Honestly, he's probably the best "boss" in a technical field that any of us have had the pleasure of observing. I have no doubt that 99.999% of Slashdot readers would have done a worse job than him. Not because they're incompetent or incapable of managing a project, but because it'd be very hard to do what he's done managerially any better than he has done it.

Comment Re:Who the fuck would use something like that? (Score 1) 206

Incorrect. Anyone can remember three reasonably secure (read: long and not all lower case) passphrases. Use them in tiers where one is for "I don't care if my Slashdot/Ars Technica/Disqus/TPB account really gets hacked" and one is for "this is an email account that a lot of other accounts can be password reset to hijack, don't use this anywhere but on email accounts that need to be secure" and one is exclusively for bank accounts or other highly sensitive information. That way if "LOL We Use No TLS And MD5 And Store Password Hashes In Cookies Forum" gets hacked and someone cracks your forum account password from the hash, the only risk is to your not-too-important accounts and they don't have your email account password.

Or your 30 passwords can look like "Mfdajsio[][$#@5625429i04356kio:FSD===-F" and you can trust all of them to a password manager and pray that the one magical master password for that manager doesn't fall into the wrong hands, lest your single point of failure give up a list of all your accounts along with their corresponding passwords.

Comment Re:this will speed firefox up (Score 1) 208

There is no comparison. Google Chrome is slow and badly behaved and Firefox is not. I don't understand all these reports that say "Chrome is so much faster than Firefox" when I routinely see a Chrome install with zero add-ons on a particular machine with recently cleared history and caches consistently slow down during use worse than a fresh Firefox install with ad blocking add-ons on the exact same machine.

There was also no dishonesty in my statements--I stated that I did not know if the option existed which is not the same as "other browsers don't have that." I do not use non-Firefox browsers on a regular basis.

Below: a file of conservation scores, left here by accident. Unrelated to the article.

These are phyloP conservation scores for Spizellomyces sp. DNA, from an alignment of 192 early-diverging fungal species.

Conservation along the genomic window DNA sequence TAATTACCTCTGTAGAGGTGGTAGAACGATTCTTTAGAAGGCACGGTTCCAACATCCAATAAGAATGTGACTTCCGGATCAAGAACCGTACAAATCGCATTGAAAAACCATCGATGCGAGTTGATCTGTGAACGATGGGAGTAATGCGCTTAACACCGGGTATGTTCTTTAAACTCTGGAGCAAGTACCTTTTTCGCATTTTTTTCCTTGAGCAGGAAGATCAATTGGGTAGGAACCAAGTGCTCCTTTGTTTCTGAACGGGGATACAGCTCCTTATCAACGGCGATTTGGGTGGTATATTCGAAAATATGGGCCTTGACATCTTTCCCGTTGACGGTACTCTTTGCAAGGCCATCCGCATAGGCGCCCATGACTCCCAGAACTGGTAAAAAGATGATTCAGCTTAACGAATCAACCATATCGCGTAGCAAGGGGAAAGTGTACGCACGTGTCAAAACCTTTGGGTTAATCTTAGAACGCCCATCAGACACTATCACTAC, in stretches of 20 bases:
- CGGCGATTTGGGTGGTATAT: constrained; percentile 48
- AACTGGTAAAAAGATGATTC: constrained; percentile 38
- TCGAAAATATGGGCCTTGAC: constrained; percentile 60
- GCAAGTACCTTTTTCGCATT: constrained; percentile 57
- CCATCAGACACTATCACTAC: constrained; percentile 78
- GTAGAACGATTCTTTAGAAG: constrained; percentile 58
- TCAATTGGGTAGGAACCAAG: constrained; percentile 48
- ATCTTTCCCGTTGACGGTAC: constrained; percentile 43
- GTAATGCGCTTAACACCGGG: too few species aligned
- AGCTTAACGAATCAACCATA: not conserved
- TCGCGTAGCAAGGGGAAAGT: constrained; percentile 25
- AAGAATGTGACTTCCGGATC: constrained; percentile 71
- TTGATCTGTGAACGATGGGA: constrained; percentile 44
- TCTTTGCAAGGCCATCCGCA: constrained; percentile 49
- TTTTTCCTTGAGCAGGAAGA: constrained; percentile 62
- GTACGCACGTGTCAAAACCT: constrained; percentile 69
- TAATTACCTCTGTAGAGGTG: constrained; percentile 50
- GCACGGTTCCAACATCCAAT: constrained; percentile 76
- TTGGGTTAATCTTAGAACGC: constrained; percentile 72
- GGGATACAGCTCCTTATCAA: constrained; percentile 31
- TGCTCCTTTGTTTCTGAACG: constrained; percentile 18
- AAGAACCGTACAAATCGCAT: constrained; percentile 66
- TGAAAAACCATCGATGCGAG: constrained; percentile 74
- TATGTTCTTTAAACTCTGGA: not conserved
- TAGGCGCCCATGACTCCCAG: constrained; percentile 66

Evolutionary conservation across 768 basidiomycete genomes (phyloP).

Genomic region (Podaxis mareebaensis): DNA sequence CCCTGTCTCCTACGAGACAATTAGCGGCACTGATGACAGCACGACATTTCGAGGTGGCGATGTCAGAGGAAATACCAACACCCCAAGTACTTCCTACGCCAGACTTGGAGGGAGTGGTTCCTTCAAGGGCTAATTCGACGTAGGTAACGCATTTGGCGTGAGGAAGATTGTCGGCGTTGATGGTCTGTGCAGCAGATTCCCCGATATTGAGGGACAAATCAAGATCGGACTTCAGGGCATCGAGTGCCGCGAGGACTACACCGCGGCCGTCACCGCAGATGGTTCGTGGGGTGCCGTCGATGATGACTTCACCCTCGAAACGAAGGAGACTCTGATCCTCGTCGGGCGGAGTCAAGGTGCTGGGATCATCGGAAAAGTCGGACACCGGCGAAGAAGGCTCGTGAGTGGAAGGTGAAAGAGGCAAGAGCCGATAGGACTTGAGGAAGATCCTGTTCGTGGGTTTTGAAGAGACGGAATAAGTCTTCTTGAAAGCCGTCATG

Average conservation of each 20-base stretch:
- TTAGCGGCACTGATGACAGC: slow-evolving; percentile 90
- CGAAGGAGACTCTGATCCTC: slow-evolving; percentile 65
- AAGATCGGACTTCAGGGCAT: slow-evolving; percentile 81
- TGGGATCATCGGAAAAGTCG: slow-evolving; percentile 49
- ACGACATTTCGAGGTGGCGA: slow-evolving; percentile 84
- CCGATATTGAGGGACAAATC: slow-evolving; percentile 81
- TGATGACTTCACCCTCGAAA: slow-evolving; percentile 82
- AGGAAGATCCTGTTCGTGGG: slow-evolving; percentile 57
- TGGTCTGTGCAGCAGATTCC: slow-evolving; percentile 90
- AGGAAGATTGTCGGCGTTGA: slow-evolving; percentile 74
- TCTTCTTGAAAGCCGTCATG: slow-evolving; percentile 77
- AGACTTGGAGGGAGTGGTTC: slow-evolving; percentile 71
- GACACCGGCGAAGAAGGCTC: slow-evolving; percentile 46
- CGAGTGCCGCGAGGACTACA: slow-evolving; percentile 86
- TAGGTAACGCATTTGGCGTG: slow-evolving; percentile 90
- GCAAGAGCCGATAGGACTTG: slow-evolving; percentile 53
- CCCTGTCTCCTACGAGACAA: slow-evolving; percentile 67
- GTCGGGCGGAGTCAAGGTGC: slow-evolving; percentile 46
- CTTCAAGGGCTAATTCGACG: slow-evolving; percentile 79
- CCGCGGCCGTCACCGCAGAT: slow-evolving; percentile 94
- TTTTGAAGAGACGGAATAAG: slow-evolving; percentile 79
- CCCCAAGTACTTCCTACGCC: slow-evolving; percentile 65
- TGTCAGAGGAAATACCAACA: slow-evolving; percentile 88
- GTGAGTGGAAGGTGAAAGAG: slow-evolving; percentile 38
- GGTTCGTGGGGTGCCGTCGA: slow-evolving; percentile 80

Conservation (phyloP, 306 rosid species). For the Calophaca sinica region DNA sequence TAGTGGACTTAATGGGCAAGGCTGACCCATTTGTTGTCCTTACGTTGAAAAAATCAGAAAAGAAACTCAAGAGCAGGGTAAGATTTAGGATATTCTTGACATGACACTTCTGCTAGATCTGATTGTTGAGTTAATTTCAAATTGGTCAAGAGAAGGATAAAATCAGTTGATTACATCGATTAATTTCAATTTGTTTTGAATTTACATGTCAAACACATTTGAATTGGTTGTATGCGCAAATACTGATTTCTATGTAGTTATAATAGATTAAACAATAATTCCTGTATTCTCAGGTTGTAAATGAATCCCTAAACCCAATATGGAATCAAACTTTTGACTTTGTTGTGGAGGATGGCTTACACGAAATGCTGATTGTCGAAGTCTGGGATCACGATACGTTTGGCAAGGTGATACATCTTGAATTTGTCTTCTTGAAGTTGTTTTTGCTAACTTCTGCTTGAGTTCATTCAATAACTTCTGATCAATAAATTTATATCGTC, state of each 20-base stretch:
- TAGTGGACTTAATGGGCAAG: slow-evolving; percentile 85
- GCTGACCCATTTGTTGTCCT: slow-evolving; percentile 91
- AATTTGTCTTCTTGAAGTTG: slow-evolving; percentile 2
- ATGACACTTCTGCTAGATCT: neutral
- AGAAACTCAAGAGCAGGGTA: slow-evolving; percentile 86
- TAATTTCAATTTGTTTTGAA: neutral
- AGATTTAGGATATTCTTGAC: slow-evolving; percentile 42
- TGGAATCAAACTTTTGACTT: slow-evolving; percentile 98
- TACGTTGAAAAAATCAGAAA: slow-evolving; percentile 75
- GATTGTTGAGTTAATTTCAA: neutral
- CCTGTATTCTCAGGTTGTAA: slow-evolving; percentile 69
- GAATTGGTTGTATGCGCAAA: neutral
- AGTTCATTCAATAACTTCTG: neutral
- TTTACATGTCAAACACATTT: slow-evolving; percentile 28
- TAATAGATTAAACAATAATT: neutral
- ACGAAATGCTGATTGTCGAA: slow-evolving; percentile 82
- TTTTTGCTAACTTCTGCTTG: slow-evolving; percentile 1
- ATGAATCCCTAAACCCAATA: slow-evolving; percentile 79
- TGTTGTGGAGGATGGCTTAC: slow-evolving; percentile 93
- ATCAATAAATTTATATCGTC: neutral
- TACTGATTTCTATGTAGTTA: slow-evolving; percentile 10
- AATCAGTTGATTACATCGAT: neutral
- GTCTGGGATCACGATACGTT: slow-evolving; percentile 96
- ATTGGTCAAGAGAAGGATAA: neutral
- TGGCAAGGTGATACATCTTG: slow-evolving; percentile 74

Comment Re:this will speed firefox up (Score 1) 208

I have no such experience. Neither do any of the people I install Firefox + Adblock {Plus,Edge} for. If Firefox doesn't work right today, it's rarely Firefox that is the problem. Firefox runs fine even on AMD C-50 and AMD V120 laptops. It is often Flash garbage on websites that ruin things in all browsers; using the "Ask to activate" option on the Flash plugin permanently solves that problem. I don't know that such an option exists in non-Firefox browsers.

Comment Re:Tor's trust model has always been broken (Score 4, Insightful) 50

It's possible that you have misunderstood what "public key" means. It does not mean that it is published for everyone in the world to see. In asymmetric encryption, each key consists of two parts: a public key and a private key. The public key is allowed to be known by anyone and can be used by anyone to encrypt something for the owner of the private key, or to decrypt something that was encrypted by the owner of the private key. That's why it is the "public key." Mere knowledge of what it is allows a person to securely encrypt what it sends to the private key holder and allows that person to validate that the person sending something to them IS the private key holder. It does not offer security in one direction (since one decryption key is "public") but it does offer validation in the direction that data security is not offered. Related: look up Diffie-Hellman key exchange for info on how asymmetric key pairs are used to initiate symmetrically encrypted secure data streams between hosts. Also look up how PGP keys are used to validate that an email was sent by a specific person and/or that the contents of the email were not changed by a "man in the middle."